Charles S. Chapman, whose death occurred in January, 1902, as a result of his being injured by a train at Fort Scott, was one of the most prominent citizens of Pittsburg. He is best known in business circles as having been the proprietor of the Pittsburg Foundry and Machine Works, which he developed from small beginnings into one of the large industrial enterprises of the city. But in addition to this, he was known as one of the city's most public-spirited and progressive men, having done much for building up the city both as an official and in a private capacity. He is still held in affectionate remembrance for his broad-minded and upright character, his liberal dealings with men, and his unflinching rectitude in all the relations of life.
Mr. Chapman was born at Wooster, Ohio, in 1857, and was a son of Augustus R. and Lillie (Mott) Chapman, both now deceased. His father was a long-time resident of Wooster and a well-known iron master of Ohio. He was extensively engaged in manufacturing, being the senior member of the firm of Chapman, Barrett and Company, foundrymen, of Wooster, and was also head of the Lima Agricultural Works at Lima, Ohio. At the time of his death he was a member of the board of education in Wooster, and his activity was in many other ways useful to the city in promoting its intellectual and material welfare. His wife, Lillie (Mott) Chapman, was a member of the well-known family of which Lucretia Mott was such a notable member. On her maternal side she was a direct descendant of Roger Williams, and in the Chapman home at Pittsburg there is a table of solid mahogany, which was among the possessions brought by the noted colonial preacher to America, and which has been preserved as a most valuable and interesting relic through all the succeeding generations of the family.
Mr. Charles S. Chapman was reared in Wooster, where he received a good education. He learned the trade of machinist and foundryman in the works of his father, and with the intention of making mechanical pursuits his life work added to his equipment in that line by studying and becoming a draughtsman. His talents were of a high order, and in the course of his research work he devised several devices that became valuable adjuncts in shop work. He left Wooster, when about twenty-nine years of age, to accept the position of master mechanic of the cable street railroad in Kansas City, which was the forerunner of the present Metropolitan Street Railroad Company of that city. He was in charge of the cable line when the first wheel was turned in the system, and he continued as master mechanic of the company for nine years. He came to Pittsburg in 1892. His foundry and machine shop was started in a little shanty of a building, but from this unpretentious inception, because of the excellence of the workmanship and the thoroughly honorable business methods in vogue, it expanded into the large works known as the Pittsburg Foundry and Machine Company, with shops on Locust street, at the corner of First. The establishment was both large and successful, and Mr. Chapman became one of the leading business men of the city, resourceful and enterprising in his own work and lending his aid to every worthy cause for building up the city. Pittsburg as well as his family and friends sustained a great loss in his early death, for his substantial citizenship and well-rounded character were benefits conferred on the community and are worthy monuments of his career.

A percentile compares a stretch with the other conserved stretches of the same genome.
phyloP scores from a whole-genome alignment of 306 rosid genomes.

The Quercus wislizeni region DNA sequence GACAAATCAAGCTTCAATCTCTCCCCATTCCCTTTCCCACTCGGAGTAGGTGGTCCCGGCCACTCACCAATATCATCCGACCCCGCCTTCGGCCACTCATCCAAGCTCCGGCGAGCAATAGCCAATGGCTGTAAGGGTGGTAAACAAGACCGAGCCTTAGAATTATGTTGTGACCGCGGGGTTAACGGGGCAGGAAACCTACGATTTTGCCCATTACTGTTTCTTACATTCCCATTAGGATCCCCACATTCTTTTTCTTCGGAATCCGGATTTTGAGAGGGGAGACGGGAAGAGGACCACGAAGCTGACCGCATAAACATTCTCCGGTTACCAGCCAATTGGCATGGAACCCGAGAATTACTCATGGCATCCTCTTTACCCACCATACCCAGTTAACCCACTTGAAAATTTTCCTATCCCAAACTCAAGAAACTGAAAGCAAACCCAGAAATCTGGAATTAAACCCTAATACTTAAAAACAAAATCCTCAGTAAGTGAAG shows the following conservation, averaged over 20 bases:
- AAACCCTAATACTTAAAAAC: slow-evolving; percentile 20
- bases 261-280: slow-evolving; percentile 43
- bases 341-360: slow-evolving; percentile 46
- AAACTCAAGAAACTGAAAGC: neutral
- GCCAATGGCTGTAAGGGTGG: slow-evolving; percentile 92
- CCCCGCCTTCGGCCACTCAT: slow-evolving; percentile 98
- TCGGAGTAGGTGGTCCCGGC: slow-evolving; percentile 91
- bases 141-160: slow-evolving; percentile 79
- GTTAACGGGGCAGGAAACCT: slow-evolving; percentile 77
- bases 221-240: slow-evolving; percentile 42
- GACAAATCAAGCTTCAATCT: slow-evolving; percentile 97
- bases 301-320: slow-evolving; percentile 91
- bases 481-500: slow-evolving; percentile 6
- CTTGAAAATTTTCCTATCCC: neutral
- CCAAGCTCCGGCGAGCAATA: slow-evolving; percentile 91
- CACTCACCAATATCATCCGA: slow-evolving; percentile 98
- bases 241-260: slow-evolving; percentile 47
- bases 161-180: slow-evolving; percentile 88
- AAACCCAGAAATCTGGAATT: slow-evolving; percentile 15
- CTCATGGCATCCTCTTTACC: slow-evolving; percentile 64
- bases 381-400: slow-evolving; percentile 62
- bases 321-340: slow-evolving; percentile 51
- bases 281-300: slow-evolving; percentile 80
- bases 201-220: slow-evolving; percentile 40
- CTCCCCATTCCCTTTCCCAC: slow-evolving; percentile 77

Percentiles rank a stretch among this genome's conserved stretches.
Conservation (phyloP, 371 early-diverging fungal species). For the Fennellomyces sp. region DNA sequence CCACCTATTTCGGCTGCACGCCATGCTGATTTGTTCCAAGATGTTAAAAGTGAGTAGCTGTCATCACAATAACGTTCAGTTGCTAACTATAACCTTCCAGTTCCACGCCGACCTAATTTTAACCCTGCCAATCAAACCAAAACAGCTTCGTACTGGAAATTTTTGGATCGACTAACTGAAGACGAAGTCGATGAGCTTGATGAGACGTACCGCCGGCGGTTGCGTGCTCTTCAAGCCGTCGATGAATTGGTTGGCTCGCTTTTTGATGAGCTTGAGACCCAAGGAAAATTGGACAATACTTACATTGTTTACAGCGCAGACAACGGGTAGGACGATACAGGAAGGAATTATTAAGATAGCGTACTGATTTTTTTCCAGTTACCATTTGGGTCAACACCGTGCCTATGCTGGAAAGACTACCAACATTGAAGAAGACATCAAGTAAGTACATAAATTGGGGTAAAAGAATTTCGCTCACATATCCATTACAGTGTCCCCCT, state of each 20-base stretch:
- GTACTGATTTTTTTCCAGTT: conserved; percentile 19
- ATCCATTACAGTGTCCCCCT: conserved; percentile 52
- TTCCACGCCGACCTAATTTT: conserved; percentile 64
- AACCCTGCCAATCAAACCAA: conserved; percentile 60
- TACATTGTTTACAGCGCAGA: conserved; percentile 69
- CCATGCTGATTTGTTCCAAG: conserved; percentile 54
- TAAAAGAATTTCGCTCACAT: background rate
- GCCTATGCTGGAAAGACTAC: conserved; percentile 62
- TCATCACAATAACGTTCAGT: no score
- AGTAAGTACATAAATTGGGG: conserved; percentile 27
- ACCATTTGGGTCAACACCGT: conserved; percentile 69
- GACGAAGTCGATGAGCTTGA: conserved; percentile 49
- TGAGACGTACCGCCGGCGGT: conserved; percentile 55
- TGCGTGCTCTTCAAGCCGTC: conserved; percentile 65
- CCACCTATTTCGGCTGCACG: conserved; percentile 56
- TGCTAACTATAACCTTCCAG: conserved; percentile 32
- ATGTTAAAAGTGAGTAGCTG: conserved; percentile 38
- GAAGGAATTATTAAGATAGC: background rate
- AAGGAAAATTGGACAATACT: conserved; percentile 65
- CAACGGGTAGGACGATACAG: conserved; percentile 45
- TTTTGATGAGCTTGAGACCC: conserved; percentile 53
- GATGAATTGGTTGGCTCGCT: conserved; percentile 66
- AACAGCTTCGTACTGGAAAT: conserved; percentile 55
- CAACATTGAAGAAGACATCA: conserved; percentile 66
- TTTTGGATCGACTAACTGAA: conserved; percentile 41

He was mentioned for the office of mayor of his city, and took such a prominent part as a member of the city council that he was sometimes called the father of the council. He had fraternal affiliations with the Benevolent and Protective Order of Elks. When he met with the injury that terminated his life he was on his way home from Iola, Kansas, where he owned another foundry.
Mrs. Chapman survives her lamented husband. Her maiden name was Mary J. Clark, and she was born in New York city and was a daughter of John and Helen (Miller) Clark. She was married to Mr. Chapman at Kansas City in 1885. There are three children: Charles S., Thomas William and Robert Lanyon.Pages 468-470 from A Twentieth century history and biographical record of Crawford County, Kansas, by Home Authors; Illustrated. Published by Lewis Publishing Company, Chicago, IL : 1905. 656 p. ill. Transcribed by Carolyn Ward, in November, 2003.
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